Booth, Jenny Marie (2012) Trophic ecology of breeding northern rockhopper penguins, Eudyptes Moseleyi, at Tristan da Cunha, South Atlantic Ocean. Masters thesis, Rhodes University.
Northern Rockhopper penguin populations, Eudyptes moseleyi, are declining globally, and at Tristan da Cunha have undergone severe declines (> 90% in the last 130 years), the cause(s)of which are unknown. There is a paucity of data on this species in the South Atlantic Ocean, therefore their trophic ecology at Tristan da Cunha was studied, specifically focusing on diet, using stomach content analysis and stable isotope analysis (SIA), in conjunction with an analysis of diving behaviour, assessed using temperature-depth recorders. In order to evaluate the influence of gender on foraging, a morphometric investigation of sexual dimorphism was confirmed using molecular analysis. Additionally, plasma corticosterone levels were measured to examine breeding stage and presence of blood parasites as potential sources of stress during the breeding season. Northern Rockhopper penguins at Tristan da Cunha displayed a high degree of foraging plasticity, and fed opportunistically on a wide variety of prey, probably reflecting local small-scale changes in prey distribution. Zooplankton dominated (by mass) the diet of guard stage females, whereas small meso-pelagic fish (predominantly Photichthyidae)dominated diet of adults of both sexes in the crèche stage, with cephalopods contributing equally in both stages. Adults consistently fed chicks on lower-trophic level prey (assessed using SIA), probably zooplankton, than they consumed themselves indicating that the increasing demands of growing chicks were not met by adults through provisioning of higher- quality prey. SIA also indicated that adults foraged in different oceanic water masses when feeding for self-maintenance and for chick provisioning, thus temporally segregating the prey consumed for different purposes. It is possible that adults ‘selected’ these higher quality prey for themselves, or this may be a reflection of opportunistic behaviour. At Tristan da Cunha sexual dimorphism was observed in culmen dimensions (length, depth, width), with males having larger beaks and feeding on larger individuals of squid and fish than females. No sexual segregation in terms of foraging habitat (i.e. different water masses, based on �13C) or trophic level (15N) during the breeding season or pre-moult period was revealed through SIA, and stomach content analysis revealed no sexual differences in prey species targeted. The results of SIA of feathers indicate that during the pre-moult period birds foraged in different water masses than during the breeding period. The fact that throughout the breeding season birds foraged in similar habitats suggests no intra-specific competition, despite both sexes feeding on the same prey.Birds were generally diurnal, daily foragers (12 – 16 hr trips), with extended trips (maximum duration 35.5 hours) and nocturnal diving recorded in a few individuals. Birds dived well within their physiological limits, predominantly utilising the upper 20m of the water column, employing two different strategies to target different prey items. Long, deep (30 – 40 m), energetically costly dives were performed when targeting energy-rich prey (fish), and a greater number of shorter, shallower (5 – 20 m), energy-efficient dives were performed when targeting prey with a lower energy content (zooplankton). More than half of the sampled study population were infected with the intra-cellular blood parasite Babesia, but infection showed no relationship to body mass, corticosterone levels or breeding success. Fasting birds showed no signs of elevated corticosterone levels, suggesting they had acquired sufficient fat reserves prior to breeding. Failed breeders did not exhibit elevated corticosterone levels. Tristan skuas, Catharacta antarctica hamiltoni, were observed to be a significant cause of egg and chick mortality. The absence of sex-based differences in foraging, and the absence of any signs of stress in relation to body mass, presence of Babesia or breeding stage, suggest that there are no obvious signs of high levels of stress or food limitations during breeding at Tristan da Cunha.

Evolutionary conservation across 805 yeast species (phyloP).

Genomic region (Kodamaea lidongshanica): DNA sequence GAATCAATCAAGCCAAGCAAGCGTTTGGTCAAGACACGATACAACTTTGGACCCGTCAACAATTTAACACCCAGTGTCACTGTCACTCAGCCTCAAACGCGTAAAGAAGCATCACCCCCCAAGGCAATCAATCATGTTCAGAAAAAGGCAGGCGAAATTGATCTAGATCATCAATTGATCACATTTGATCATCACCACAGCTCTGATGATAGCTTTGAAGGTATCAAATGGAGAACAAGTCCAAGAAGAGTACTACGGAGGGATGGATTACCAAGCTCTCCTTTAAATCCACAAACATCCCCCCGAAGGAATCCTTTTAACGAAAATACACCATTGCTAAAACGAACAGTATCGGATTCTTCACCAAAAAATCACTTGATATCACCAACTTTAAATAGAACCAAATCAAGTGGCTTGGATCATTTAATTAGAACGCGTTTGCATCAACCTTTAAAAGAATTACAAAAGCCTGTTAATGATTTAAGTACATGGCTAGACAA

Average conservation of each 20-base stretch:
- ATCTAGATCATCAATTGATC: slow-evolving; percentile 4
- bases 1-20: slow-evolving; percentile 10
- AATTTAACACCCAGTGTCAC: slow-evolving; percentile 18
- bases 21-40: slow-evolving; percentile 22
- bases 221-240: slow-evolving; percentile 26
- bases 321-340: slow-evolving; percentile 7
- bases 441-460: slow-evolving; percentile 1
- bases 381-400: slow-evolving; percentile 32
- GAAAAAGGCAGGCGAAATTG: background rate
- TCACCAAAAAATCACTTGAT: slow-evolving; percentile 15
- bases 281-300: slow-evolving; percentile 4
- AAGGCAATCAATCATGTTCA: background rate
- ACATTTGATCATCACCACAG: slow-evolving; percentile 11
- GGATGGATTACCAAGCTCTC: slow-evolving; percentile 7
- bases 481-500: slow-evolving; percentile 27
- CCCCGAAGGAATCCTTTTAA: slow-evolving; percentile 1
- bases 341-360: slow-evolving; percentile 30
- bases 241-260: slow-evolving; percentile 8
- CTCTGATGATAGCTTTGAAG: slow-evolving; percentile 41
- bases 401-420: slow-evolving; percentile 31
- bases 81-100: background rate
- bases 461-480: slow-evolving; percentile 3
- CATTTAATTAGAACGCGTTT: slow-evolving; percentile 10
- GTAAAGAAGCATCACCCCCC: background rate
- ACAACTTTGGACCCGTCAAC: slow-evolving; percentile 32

|Item Type:||Thesis (Masters)|
|Uncontrolled Keywords:||Penguins, Eudyptes moseleyi, Breeding, Foraging, Trophic ecology, Diet, Blood parasites, Tristan da Cunha|
|Subjects:||Q Science > QL Zoology > Chordates. Vertebrates > Birds|
Q Science > QL Zoology > Animal behaviour
S Agriculture > SF Animal culture
|Divisions:||Faculty > Faculty of Science > Zoology & Entomology|
|Deposited By:||Philip Clarke|
|Deposited On:||30 May 2012 06:56|
|Last Modified:||30 May 2012 06:56|
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